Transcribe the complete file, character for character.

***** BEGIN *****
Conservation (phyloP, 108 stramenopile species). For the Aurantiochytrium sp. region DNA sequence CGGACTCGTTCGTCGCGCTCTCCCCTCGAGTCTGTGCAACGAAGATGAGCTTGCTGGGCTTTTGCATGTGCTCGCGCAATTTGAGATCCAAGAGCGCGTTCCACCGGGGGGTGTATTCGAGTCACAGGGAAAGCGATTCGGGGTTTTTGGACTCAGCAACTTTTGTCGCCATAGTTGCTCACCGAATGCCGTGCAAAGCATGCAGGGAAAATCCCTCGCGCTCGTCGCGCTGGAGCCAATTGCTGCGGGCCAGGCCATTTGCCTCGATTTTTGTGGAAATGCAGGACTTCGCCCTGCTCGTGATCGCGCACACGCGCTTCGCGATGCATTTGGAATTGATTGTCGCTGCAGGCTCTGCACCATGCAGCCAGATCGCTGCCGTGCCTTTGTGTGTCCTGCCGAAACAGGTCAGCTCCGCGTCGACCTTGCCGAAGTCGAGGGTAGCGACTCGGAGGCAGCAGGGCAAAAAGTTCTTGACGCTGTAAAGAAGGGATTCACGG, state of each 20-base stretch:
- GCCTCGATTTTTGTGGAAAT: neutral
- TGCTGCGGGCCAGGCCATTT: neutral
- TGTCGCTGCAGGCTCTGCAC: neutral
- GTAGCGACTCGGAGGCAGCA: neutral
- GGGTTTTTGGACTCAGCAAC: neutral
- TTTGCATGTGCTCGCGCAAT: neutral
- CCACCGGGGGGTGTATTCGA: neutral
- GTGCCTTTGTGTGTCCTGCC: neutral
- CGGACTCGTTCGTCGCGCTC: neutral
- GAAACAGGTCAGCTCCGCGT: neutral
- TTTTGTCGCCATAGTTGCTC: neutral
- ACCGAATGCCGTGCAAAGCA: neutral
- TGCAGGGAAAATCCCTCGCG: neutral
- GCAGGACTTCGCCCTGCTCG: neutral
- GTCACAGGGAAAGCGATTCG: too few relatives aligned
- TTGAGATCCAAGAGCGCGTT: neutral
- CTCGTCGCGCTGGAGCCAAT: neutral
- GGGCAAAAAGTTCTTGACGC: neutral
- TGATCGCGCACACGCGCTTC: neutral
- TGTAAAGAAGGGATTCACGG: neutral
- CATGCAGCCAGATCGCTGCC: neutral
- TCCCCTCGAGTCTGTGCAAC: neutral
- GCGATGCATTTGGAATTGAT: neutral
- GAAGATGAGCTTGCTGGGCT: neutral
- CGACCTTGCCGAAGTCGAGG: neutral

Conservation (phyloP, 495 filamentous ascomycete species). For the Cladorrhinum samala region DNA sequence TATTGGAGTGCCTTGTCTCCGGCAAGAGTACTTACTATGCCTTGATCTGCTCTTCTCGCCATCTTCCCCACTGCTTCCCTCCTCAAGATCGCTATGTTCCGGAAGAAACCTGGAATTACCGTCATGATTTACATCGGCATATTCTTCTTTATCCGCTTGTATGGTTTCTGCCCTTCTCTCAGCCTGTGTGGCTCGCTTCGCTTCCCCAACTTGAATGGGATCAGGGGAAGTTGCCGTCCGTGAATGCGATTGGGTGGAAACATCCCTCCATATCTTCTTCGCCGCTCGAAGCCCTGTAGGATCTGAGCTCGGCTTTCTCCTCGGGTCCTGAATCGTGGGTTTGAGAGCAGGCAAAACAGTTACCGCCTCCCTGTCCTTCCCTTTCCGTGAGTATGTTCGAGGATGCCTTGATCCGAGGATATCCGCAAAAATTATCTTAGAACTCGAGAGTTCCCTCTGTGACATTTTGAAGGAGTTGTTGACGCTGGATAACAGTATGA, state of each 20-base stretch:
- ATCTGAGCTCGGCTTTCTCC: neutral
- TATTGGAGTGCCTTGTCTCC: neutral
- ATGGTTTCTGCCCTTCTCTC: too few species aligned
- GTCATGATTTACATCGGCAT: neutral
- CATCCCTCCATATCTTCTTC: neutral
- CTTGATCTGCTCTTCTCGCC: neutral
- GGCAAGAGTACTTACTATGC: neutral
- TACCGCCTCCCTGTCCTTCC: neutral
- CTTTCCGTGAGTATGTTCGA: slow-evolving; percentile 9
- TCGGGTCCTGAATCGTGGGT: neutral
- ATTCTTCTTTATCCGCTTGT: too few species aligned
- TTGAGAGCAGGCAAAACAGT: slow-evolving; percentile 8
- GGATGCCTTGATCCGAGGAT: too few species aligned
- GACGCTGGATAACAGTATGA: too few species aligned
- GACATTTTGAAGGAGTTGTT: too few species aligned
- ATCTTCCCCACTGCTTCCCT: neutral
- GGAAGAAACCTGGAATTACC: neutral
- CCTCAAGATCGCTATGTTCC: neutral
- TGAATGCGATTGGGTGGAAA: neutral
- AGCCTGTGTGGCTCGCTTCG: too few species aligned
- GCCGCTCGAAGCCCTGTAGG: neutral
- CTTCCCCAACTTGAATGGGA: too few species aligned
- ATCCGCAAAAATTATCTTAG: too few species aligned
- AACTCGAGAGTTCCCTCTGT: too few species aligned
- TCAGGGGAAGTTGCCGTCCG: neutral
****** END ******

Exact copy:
Conservation (phyloP, 108 stramenopile species). For the Aurantiochytrium sp. region DNA sequence CGGACTCGTTCGTCGCGCTCTCCCCTCGAGTCTGTGCAACGAAGATGAGCTTGCTGGGCTTTTGCATGTGCTCGCGCAATTTGAGATCCAAGAGCGCGTTCCACCGGGGGGTGTATTCGAGTCACAGGGAAAGCGATTCGGGGTTTTTGGACTCAGCAACTTTTGTCGCCATAGTTGCTCACCGAATGCCGTGCAAAGCATGCAGGGAAAATCCCTCGCGCTCGTCGCGCTGGAGCCAATTGCTGCGGGCCAGGCCATTTGCCTCGATTTTTGTGGAAATGCAGGACTTCGCCCTGCTCGTGATCGCGCACACGCGCTTCGCGATGCATTTGGAATTGATTGTCGCTGCAGGCTCTGCACCATGCAGCCAGATCGCTGCCGTGCCTTTGTGTGTCCTGCCGAAACAGGTCAGCTCCGCGTCGACCTTGCCGAAGTCGAGGGTAGCGACTCGGAGGCAGCAGGGCAAAAAGTTCTTGACGCTGTAAAGAAGGGATTCACGG, state of each 20-base stretch:
- GCCTCGATTTTTGTGGAAAT: neutral
- TGCTGCGGGCCAGGCCATTT: neutral
- TGTCGCTGCAGGCTCTGCAC: neutral
- GTAGCGACTCGGAGGCAGCA: neutral
- GGGTTTTTGGACTCAGCAAC: neutral
- TTTGCATGTGCTCGCGCAAT: neutral
- CCACCGGGGGGTGTATTCGA: neutral
- GTGCCTTTGTGTGTCCTGCC: neutral
- CGGACTCGTTCGTCGCGCTC: neutral
- GAAACAGGTCAGCTCCGCGT: neutral
- TTTTGTCGCCATAGTTGCTC: neutral
- ACCGAATGCCGTGCAAAGCA: neutral
- TGCAGGGAAAATCCCTCGCG: neutral
- GCAGGACTTCGCCCTGCTCG: neutral
- GTCACAGGGAAAGCGATTCG: too few relatives aligned
- TTGAGATCCAAGAGCGCGTT: neutral
- CTCGTCGCGCTGGAGCCAAT: neutral
- GGGCAAAAAGTTCTTGACGC: neutral
- TGATCGCGCACACGCGCTTC: neutral
- TGTAAAGAAGGGATTCACGG: neutral
- CATGCAGCCAGATCGCTGCC: neutral
- TCCCCTCGAGTCTGTGCAAC: neutral
- GCGATGCATTTGGAATTGAT: neutral
- GAAGATGAGCTTGCTGGGCT: neutral
- CGACCTTGCCGAAGTCGAGG: neutral

Conservation (phyloP, 495 filamentous ascomycete species). For the Cladorrhinum samala region DNA sequence TATTGGAGTGCCTTGTCTCCGGCAAGAGTACTTACTATGCCTTGATCTGCTCTTCTCGCCATCTTCCCCACTGCTTCCCTCCTCAAGATCGCTATGTTCCGGAAGAAACCTGGAATTACCGTCATGATTTACATCGGCATATTCTTCTTTATCCGCTTGTATGGTTTCTGCCCTTCTCTCAGCCTGTGTGGCTCGCTTCGCTTCCCCAACTTGAATGGGATCAGGGGAAGTTGCCGTCCGTGAATGCGATTGGGTGGAAACATCCCTCCATATCTTCTTCGCCGCTCGAAGCCCTGTAGGATCTGAGCTCGGCTTTCTCCTCGGGTCCTGAATCGTGGGTTTGAGAGCAGGCAAAACAGTTACCGCCTCCCTGTCCTTCCCTTTCCGTGAGTATGTTCGAGGATGCCTTGATCCGAGGATATCCGCAAAAATTATCTTAGAACTCGAGAGTTCCCTCTGTGACATTTTGAAGGAGTTGTTGACGCTGGATAACAGTATGA, state of each 20-base stretch:
- ATCTGAGCTCGGCTTTCTCC: neutral
- TATTGGAGTGCCTTGTCTCC: neutral
- ATGGTTTCTGCCCTTCTCTC: too few species aligned
- GTCATGATTTACATCGGCAT: neutral
- CATCCCTCCATATCTTCTTC: neutral
- CTTGATCTGCTCTTCTCGCC: neutral
- GGCAAGAGTACTTACTATGC: neutral
- TACCGCCTCCCTGTCCTTCC: neutral
- CTTTCCGTGAGTATGTTCGA: slow-evolving; percentile 9
- TCGGGTCCTGAATCGTGGGT: neutral
- ATTCTTCTTTATCCGCTTGT: too few species aligned
- TTGAGAGCAGGCAAAACAGT: slow-evolving; percentile 8
- GGATGCCTTGATCCGAGGAT: too few species aligned
- GACGCTGGATAACAGTATGA: too few species aligned
- GACATTTTGAAGGAGTTGTT: too few species aligned
- ATCTTCCCCACTGCTTCCCT: neutral
- GGAAGAAACCTGGAATTACC: neutral
- CCTCAAGATCGCTATGTTCC: neutral
- TGAATGCGATTGGGTGGAAA: neutral
- AGCCTGTGTGGCTCGCTTCG: too few species aligned
- GCCGCTCGAAGCCCTGTAGG: neutral
- CTTCCCCAACTTGAATGGGA: too few species aligned
- ATCCGCAAAAATTATCTTAG: too few species aligned
- AACTCGAGAGTTCCCTCTGT: too few species aligned
- TCAGGGGAAGTTGCCGTCCG: neutral